Directed by: Lucio Fulci
Written by: Elisa Briganti and Dardano Sacchetti
In 1968, George A. Romero gave the world “Night of the Living Dead”, an everlasting testament that proved cannibalism can sell on the big screen, and singlehandedly brought zombies back into the interest of the public, or at least into the smaller percentage of the public that was willingly to admit they get off to the sight of the Undead munching on the gooey flesh-sacks that are the living.
At first, the film reached only the midnight movie crowd and would take about ten more years before zombies began to become a mainstay in the mainstream horror market, and so “Dawn of the Dead” was released into the world. And it was good. Very fucking good, as a matter of fact. I understand that using an expletive is usually unprofessional, but I believe sacrificing a few offended readers (which, nowadays, if you are on the internet you are giving me and millions of others the free will to test your morals) to express how goddamn awesome a film is says a lot about how much I appreciated the film. But I digress.
Anyway, now zombie films were in popular demand, and it didn’t take long before the Italians wanted a piece of that damn fine zombie niche market ass. And so, Lucio Fulci gave the world “Zombie”, otherwise known as “Zombi 2”, otherwise known as “Zombie Flesh Eaters”, otherwise known as…fucking…a shit ton of other names, dammit. The point is, it’s a zombie film from Italy, and , like the American counterpart that was released a few months before it, it was also very fucking good.
Zombie is considered one of the greatest zombie films of all time, and it isn’t hard to see why. This film has everything a zombie film fanatic like me could ask for: gore, guts, and girls. Hell, it even has things I didn’t ask for in a zombie film, only because I could never imagine a film attempting to set the bar that high. A zombie fighting a tiger shark? UUGUGGHHAAAAHHHGGGHHHH. Great, are you happy Fulci? Now I need to change my pants after some crazy Italian finally made me realize that the only two things a zombie film needs are sharks and zombies. The only thing that could have made it better would be if the shark itself turned into a zombie and the two became best friends, strolling the ocean floor turning all the other little fishies into zombies as well and they all collectively do the “Thriller”.
Onto the review part.
The acting was a bit cheesy, but you get that with most zombie movies, especially if it is an Italian production. Back then it was common practice to cast Italian actors, have them speak their lines in Italian, then have their lines dubbed over in English. This causes a few instances of hilarity in moments when I probably should have been feeling bad for the characters.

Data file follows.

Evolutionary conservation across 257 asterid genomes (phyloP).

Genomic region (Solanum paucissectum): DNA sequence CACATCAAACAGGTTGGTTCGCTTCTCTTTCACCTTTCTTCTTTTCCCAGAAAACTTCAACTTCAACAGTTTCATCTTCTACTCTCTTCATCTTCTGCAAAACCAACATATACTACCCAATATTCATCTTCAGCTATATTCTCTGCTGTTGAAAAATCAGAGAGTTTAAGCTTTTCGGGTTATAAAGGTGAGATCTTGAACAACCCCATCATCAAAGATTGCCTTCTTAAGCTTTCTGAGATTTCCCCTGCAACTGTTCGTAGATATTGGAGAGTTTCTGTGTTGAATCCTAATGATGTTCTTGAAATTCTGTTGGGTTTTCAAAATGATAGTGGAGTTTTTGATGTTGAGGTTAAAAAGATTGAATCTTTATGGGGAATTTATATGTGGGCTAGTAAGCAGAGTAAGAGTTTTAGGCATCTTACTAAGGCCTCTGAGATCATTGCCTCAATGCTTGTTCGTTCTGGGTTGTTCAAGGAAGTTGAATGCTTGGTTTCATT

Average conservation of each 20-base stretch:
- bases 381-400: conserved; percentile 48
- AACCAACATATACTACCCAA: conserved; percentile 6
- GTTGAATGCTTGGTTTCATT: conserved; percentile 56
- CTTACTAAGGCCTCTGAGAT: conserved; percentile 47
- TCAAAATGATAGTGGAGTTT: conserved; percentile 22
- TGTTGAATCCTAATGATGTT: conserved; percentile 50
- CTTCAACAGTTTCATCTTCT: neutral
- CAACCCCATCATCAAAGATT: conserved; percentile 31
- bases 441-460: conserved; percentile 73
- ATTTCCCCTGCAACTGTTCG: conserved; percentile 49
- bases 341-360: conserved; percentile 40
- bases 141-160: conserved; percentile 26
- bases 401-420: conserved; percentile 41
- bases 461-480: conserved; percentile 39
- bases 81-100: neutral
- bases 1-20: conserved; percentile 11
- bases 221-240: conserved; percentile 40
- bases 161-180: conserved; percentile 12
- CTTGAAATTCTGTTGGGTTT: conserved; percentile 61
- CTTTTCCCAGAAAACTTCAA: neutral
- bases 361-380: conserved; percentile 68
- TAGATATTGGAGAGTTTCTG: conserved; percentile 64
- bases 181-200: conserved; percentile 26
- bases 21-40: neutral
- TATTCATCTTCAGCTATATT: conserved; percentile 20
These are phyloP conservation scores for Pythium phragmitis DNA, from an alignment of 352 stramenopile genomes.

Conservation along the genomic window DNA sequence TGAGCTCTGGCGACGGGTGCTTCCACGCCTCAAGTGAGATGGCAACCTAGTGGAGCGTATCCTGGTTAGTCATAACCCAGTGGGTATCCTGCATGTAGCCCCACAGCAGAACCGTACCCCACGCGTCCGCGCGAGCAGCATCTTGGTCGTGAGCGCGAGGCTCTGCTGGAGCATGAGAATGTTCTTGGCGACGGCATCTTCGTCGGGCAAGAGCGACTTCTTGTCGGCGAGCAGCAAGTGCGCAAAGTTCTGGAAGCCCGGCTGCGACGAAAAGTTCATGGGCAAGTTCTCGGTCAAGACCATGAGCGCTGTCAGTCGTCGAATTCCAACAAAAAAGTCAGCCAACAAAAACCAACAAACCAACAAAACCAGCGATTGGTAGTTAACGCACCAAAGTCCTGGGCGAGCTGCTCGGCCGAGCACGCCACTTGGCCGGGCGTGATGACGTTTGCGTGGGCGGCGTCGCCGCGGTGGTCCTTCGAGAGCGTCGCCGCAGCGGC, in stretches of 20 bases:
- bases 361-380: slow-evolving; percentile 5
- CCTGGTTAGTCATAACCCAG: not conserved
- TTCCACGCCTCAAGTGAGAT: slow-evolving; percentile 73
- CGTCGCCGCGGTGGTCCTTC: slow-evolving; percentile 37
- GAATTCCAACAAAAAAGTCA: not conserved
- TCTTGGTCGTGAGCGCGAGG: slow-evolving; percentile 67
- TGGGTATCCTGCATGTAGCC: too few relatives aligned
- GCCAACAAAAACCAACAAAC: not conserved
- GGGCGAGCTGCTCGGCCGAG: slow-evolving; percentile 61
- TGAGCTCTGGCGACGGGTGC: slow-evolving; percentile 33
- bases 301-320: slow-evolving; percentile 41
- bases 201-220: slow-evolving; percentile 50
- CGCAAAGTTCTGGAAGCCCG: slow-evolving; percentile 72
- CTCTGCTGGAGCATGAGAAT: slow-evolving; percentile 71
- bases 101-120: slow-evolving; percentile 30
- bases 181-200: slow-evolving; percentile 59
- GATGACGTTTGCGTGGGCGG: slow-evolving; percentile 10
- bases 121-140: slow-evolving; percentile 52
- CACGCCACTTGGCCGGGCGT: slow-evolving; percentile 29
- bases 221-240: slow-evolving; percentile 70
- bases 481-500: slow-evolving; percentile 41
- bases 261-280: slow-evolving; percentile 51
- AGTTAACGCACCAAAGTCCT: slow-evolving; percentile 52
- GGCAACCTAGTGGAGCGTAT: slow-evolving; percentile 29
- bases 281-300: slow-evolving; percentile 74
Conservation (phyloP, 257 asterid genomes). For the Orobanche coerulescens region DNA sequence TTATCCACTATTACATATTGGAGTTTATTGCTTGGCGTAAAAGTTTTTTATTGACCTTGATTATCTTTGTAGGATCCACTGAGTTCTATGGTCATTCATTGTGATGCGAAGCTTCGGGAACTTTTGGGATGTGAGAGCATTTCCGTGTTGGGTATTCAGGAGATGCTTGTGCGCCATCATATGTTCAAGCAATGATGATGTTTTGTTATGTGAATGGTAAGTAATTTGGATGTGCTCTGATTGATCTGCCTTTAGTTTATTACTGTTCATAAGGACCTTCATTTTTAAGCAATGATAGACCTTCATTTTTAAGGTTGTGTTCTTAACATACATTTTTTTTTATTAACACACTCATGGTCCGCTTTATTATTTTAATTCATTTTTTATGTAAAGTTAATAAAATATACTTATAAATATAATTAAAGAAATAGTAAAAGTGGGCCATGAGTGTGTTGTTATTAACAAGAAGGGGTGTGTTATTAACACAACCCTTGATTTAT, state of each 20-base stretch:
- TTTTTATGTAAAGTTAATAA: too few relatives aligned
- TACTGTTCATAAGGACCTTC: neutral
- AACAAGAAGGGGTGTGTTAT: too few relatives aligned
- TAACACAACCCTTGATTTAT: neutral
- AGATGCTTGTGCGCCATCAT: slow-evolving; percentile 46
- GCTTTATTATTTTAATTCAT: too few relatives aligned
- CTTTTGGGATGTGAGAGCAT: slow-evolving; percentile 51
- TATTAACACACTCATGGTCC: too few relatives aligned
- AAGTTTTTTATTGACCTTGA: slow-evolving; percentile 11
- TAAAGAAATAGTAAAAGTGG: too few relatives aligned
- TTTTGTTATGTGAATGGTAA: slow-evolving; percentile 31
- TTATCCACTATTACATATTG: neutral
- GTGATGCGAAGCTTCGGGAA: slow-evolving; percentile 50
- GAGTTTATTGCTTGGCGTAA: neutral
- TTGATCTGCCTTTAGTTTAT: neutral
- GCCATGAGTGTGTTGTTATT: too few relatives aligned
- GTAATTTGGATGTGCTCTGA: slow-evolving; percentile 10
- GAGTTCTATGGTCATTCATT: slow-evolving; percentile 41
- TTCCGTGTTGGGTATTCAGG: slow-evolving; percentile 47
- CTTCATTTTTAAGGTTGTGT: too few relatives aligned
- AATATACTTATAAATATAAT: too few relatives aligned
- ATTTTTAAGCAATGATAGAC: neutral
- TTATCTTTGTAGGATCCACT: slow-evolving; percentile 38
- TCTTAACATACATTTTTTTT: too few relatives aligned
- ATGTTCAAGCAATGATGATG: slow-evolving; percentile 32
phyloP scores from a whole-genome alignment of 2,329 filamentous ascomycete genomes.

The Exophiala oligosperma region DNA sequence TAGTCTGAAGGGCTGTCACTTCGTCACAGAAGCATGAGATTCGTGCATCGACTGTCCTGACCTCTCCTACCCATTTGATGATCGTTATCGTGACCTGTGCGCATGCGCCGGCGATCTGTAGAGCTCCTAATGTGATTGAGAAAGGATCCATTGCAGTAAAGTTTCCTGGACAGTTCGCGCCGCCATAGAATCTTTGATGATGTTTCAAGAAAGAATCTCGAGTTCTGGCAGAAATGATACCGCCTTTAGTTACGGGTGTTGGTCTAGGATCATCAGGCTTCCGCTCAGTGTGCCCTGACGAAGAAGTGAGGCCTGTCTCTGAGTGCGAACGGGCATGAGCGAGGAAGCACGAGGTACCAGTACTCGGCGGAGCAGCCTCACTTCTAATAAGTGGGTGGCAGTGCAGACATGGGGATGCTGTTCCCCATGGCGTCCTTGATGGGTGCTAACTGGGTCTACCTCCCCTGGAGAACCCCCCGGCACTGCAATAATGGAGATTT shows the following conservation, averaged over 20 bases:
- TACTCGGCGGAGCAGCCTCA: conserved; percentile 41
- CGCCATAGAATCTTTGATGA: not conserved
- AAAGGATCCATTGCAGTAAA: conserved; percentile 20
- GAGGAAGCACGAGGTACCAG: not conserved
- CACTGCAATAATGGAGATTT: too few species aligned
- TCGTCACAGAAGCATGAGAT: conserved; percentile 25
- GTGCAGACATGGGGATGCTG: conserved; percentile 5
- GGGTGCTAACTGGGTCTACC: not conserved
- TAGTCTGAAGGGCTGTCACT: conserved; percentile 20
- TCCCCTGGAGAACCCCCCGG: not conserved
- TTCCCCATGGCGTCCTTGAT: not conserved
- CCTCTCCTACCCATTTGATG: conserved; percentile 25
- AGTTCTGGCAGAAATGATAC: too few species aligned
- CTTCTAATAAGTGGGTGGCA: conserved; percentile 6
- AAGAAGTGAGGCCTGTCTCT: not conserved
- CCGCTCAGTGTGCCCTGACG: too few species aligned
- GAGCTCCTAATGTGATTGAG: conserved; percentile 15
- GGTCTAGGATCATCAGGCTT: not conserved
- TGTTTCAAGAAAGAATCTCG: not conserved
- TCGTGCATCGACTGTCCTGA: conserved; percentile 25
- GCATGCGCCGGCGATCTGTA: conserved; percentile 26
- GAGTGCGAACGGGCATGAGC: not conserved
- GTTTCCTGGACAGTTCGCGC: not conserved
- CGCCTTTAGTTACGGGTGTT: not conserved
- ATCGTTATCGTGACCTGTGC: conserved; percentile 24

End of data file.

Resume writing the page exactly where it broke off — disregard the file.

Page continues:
The plot of the film is very basic and it goes a little like this: random boat appears in New York harbor, random boat is actually carrying zombie. Zombie bites cop, other cop shoots zombie. Boat is brought in. Random girl realizes boat belonged to missing father. Random news reporter begins to investigate, the two cross paths. Yadda yadda yadda, ISLAND FULL OF THE FUCKING LIVING DEAD. BAM, BOOM. Zombie movie. To be honest, I didn’t really care for the plot, or rather, I don’t really care for the plot. After all, it is a zombie film and you certainly don’t go to those for a Shakespearean epic. Instead, you watch it for the…
Gore. Suffice to say, there is a lot of it. Of all kinds, too, and involving all kinds of things, like splinters, shovels, sharks, shanks, and hey, even a crucifix. Know that the ultimate form of irony is when Jesus himself provides a weapon that is effective, especially against (non)living things. But seriously, the special effects in this film are top notch, even in today’s standards. If anything, I actually believe that the-random-Italian-whose-name-escapes-me-at-this-moment’s make-up is greatly better than Tom Savini’s. Granted, both films had different styles of zombies, which would call for a different approach to make-up, but hey, let’s not get technical.
One of the things I loved the most about Zombi 2 is that it brought zombies back to their roots, or rather, to their graves. Instead of having the dead be brought back by a virus or nuclear fallout or any other manmade issue, Zombi 2 opted and strongly hinted at voodoo being the cause for the dead walking the earth. I loved it because it didn’t need to explain anything, not like most other zombie flicks where there is a scientist that tries to give reason to exactly what is going on. I felt this added more to the mystery and dread that lurked continually throughout the film.
Overall, I am not saying that I preferred Zombi 2 to Dawn of the Dead, but nor am I saying the opposite. Instead, I will say this. Zombi 2 is Mila Kunis, and Dawn of the Dead is Naomie Harris; sometimes I crave one more than the other, but sometimes I want to indulge in the latter. And sometimes, I want both at the same time, but I feel that would give me a headache, both with the ladies and the films. Zing
Screencap of the film:
Haha! You silly bastards, I bet you thought I was going to post either the shark fight or the splinter scene. Well, naw man. I chose this shot instead because I loved this zombie. This was my favorite one in the film and he appears in all but five seconds of it before eating a face-full of buckshot. He gave me the creeps, mainly because of his one bulging eyeball, and the way he just creeps in all, "Hey, you left your window open, so I'm just going to sneak on in here.."NO. *bang*
Trailer of the film